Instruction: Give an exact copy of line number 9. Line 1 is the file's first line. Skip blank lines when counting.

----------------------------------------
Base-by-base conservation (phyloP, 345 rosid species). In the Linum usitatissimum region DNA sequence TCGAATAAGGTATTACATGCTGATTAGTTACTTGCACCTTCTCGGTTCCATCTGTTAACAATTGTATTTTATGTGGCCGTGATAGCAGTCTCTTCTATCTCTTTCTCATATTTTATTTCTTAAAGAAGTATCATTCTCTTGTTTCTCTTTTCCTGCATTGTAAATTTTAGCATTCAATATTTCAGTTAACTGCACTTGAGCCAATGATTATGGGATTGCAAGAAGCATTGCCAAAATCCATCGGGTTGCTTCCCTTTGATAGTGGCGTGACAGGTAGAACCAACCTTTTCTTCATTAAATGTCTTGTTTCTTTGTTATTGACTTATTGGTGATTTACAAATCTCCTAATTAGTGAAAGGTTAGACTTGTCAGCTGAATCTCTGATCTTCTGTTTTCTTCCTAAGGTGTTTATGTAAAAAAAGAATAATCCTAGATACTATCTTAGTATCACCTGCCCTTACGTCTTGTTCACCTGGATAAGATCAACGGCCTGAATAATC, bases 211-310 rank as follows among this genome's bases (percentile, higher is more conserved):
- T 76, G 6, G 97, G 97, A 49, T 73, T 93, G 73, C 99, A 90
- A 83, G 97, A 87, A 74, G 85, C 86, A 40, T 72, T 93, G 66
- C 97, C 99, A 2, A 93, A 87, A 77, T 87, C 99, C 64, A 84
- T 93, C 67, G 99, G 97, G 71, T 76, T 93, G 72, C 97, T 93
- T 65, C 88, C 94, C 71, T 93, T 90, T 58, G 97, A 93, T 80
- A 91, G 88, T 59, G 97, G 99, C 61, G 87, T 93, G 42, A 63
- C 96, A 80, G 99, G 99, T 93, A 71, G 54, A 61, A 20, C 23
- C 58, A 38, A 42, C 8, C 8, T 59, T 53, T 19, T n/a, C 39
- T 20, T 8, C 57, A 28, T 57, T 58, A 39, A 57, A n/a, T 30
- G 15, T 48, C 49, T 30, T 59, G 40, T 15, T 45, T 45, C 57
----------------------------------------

- C 58, A 38, A 42, C 8, C 8, T 59, T 53, T 19, T n/a, C 39